- Defense. I would think that defense stocks could act in a similarly funky way Monday morning and fall. However, the group has really run sideways over the past week or two, so it might have less to give back.
My personal thoughts on this are that although French President Macron might feel he's convinced Trump to remain in Syria, Trump is a populist rather than an ideologue. He's never married to one idea past its point of usefulness. The longer we stay in a bad neighborhood, the greater the chances that we make a mistake.
So, I'll wait for my spots if we do see weakness in defense and energy. But I'm far more likely for the time being to add to my holdings in these sectors rather than take profits.
Schlumberger (SLB) plans to report earnings prior to the opening this Friday, and there's no more honest an assessment of oil prices and industry trajectory that I know of than CEO Paul Kibsgaard's communications around earnings. Stay tuned on this.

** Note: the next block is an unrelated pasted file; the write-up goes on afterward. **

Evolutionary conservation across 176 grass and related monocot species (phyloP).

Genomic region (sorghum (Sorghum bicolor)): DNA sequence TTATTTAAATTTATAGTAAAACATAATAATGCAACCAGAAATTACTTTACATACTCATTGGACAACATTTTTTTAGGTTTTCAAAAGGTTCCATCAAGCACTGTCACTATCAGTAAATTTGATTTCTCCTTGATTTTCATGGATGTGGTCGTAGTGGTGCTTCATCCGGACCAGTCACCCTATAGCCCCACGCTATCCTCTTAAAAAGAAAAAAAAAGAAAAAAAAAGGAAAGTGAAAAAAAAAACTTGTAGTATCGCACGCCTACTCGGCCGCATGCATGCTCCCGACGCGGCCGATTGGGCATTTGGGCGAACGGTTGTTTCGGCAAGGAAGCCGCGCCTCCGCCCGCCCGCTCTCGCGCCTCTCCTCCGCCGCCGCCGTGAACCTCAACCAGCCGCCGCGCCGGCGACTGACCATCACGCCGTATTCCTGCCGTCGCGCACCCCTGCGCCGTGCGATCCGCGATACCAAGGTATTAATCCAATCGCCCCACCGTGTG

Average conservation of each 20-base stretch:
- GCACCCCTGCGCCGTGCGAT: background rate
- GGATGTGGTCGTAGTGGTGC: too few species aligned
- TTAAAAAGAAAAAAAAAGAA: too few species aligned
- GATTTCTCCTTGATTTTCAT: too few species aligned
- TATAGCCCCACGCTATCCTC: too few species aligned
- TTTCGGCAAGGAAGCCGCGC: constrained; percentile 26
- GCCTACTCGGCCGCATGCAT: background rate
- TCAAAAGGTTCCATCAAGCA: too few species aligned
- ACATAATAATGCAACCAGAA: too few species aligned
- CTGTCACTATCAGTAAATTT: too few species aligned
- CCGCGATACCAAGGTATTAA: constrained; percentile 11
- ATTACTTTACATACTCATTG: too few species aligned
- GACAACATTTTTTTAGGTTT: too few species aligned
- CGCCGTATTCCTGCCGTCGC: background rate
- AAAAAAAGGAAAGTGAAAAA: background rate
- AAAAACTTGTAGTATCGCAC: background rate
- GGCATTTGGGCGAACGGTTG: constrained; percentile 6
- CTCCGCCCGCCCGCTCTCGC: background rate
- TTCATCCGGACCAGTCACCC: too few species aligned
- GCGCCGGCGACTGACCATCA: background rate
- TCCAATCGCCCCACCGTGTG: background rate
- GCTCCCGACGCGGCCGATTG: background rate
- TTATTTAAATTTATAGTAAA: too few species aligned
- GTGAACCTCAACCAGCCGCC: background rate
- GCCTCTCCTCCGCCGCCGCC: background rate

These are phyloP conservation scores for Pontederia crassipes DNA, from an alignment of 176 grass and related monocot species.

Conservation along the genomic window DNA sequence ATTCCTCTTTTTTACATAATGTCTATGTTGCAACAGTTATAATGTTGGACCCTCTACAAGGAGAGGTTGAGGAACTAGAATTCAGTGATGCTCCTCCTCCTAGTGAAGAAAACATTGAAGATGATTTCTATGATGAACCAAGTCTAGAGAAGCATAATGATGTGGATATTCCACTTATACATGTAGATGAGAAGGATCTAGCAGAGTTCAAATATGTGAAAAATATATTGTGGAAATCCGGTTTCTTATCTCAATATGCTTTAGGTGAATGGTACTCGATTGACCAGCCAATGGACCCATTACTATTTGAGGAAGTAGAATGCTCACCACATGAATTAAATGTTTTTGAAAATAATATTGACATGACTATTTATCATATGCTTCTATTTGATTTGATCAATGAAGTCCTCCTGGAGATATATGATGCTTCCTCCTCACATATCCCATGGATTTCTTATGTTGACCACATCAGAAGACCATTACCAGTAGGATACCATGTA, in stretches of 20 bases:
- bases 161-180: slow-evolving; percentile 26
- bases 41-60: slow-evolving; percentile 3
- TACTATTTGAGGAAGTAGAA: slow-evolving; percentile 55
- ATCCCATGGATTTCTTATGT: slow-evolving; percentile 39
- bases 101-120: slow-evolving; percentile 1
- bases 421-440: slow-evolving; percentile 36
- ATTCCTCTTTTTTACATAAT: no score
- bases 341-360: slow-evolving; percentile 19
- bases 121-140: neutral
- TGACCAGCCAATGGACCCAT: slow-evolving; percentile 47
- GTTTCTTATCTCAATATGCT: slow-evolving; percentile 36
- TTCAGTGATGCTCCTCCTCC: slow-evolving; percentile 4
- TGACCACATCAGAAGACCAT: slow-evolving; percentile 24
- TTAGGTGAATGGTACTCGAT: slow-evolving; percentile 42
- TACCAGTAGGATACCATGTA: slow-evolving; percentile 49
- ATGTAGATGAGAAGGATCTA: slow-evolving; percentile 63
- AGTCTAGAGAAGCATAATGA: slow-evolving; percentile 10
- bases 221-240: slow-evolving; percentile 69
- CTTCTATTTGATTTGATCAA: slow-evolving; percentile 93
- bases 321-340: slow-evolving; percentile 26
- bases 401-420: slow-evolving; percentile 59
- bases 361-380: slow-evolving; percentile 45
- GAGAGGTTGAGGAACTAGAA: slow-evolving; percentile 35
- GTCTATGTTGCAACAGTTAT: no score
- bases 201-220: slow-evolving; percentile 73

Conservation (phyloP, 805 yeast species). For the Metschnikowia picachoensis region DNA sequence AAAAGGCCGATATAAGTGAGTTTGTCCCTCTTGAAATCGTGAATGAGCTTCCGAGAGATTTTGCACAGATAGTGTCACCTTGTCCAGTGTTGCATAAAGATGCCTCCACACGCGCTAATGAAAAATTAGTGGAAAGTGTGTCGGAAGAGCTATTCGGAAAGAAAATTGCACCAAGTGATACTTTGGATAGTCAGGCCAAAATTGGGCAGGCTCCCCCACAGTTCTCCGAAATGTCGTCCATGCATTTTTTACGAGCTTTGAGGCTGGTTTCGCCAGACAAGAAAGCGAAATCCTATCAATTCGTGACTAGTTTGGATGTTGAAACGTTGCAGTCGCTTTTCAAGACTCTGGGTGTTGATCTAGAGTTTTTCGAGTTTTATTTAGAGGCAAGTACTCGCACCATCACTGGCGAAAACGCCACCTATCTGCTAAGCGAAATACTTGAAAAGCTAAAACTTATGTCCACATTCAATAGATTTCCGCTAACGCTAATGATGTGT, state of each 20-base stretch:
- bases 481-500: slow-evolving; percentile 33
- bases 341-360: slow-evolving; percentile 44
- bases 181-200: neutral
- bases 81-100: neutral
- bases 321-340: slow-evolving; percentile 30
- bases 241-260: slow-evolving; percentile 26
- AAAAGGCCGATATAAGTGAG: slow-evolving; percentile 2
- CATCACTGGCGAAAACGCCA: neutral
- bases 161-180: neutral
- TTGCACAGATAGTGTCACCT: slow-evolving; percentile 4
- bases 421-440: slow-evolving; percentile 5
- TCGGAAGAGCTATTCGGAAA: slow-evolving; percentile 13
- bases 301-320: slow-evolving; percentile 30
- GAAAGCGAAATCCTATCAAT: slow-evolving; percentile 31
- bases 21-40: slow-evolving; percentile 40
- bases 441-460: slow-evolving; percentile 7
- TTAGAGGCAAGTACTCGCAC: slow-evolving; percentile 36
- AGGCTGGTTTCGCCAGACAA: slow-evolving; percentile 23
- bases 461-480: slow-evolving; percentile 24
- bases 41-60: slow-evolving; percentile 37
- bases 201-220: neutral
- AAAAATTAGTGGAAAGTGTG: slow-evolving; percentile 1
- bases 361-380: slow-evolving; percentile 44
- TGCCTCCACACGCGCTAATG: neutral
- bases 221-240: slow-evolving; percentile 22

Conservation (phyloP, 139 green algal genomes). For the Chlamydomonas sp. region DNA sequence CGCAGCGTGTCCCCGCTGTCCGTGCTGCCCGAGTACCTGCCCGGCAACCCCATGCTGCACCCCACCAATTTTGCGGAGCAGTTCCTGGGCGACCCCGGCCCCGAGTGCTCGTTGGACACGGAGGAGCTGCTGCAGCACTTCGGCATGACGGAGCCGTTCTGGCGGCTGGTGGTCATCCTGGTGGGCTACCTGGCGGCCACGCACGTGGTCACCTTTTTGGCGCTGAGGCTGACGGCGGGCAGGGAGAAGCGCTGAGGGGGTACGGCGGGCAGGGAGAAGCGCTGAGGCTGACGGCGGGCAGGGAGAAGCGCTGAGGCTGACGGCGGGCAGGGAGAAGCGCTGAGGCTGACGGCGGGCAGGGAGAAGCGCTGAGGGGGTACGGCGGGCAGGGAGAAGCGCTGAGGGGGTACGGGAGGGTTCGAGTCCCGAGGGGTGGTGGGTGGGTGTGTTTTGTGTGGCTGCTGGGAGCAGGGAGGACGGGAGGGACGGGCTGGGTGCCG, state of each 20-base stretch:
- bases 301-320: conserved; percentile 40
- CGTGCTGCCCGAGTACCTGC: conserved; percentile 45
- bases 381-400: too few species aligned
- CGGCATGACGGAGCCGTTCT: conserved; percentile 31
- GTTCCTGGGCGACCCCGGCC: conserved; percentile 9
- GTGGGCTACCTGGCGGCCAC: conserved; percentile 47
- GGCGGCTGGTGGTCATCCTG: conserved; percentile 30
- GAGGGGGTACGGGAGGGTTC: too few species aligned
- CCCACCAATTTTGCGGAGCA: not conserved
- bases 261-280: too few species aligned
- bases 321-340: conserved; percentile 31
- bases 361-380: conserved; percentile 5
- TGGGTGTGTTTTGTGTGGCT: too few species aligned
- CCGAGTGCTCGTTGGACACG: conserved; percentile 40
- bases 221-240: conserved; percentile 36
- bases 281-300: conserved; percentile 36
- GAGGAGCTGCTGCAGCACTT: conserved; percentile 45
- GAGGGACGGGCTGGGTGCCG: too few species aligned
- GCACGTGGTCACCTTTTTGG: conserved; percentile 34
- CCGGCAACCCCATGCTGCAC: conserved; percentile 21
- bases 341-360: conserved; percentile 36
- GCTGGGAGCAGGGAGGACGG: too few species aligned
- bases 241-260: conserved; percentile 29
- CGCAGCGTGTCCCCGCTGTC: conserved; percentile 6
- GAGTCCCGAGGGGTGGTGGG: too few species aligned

Macro will remain front and center this week after last week's Consumer Price Index left the probability of a fourth U.S. rate hike this December at an elevated 36%, according to future markets.
Attention will now turn to Monday morning's March retail-sales data as much as anything else. Analysts expect a nice rebound in this space, at least at the headline.
Keep in mind that the retail-sales data measure U.S. consumer health as much as anything else does, but that this number has printed either flat (after revision) or contracting for three straight months.
Tuesday will bring March numbers for U.S. housing starts and industrial production (which is coming off of a very hot February). As something of a macro trader, my focus with industrial production will be on capacity utilization and just how far it falls. An ability to hang on to 78% here would seem incredibly encouraging.